Considering what a big deal saving the rainforest once was, it seems like it's been awhile since we've heard anything about one of the major environmental struggles of the previous millennium.
So what happened? Did we save the Amazon?
For a while, It seemed like we might have. The rates of deforestation in the Amazon climbed in the 1980s and 90s, reaching a peak around 2004, at which point many international organizations and countries acted swiftly to stop what was seen as a global crisis.
Norway alone funneled a billion dollars to Brazil in order to protect the rainforest in 2008. The Brazilian government also took charge of the issue in the mid-2000s, establishing and enforcing policies to protect its wildest forests against landowners looking to develop it for farming and other uses.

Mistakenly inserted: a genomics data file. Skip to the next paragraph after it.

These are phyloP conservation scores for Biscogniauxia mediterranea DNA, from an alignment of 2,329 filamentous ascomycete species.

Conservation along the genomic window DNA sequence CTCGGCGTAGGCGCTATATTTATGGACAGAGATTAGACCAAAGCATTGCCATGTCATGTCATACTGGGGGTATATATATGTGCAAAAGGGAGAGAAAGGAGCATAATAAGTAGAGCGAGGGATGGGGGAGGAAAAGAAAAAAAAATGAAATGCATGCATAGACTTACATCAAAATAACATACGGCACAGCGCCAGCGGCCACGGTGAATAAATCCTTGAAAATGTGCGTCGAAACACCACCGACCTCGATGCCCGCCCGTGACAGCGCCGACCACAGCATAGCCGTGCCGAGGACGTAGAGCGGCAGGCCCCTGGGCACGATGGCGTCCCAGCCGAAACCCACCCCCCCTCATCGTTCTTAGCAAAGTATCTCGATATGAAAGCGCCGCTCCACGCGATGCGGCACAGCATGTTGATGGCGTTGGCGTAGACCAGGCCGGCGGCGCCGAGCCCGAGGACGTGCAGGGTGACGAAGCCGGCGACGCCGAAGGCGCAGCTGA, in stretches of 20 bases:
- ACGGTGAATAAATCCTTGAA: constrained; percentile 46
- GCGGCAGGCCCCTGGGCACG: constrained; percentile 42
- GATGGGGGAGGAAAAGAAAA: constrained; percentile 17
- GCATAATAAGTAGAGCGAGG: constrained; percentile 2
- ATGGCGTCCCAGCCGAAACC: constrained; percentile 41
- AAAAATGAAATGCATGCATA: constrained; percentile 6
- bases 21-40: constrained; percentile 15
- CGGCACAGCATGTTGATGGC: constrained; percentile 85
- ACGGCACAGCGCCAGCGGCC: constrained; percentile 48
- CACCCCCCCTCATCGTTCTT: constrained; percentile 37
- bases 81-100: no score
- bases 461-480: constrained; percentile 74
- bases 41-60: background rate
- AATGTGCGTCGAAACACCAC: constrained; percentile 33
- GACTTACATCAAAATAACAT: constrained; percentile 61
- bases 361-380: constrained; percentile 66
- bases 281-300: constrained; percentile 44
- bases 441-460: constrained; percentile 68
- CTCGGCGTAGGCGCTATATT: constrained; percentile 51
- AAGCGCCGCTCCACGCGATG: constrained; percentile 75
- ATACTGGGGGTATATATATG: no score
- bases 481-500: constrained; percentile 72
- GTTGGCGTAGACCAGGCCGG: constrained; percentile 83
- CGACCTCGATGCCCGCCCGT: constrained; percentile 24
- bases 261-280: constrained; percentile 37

And the government protection worked. They successfully established 150 million acres for conservation, and deforestation rates dropped nearly 80% by 2011 from the peak in 2004. These changes were monumental, and environmentalists around the world heralded Brazil for taking such serious action to save the Amazon.
Then, after Dilma Rousseff was elected president in 2010, the Brazilian government decided that saving the rainforest should take a back seat to their economic development.
The Solution Journal: How Brazil Has Dramatically Reduced Tropical Deforestation
LiveScience: Deforestation: Facts, Causes & Effects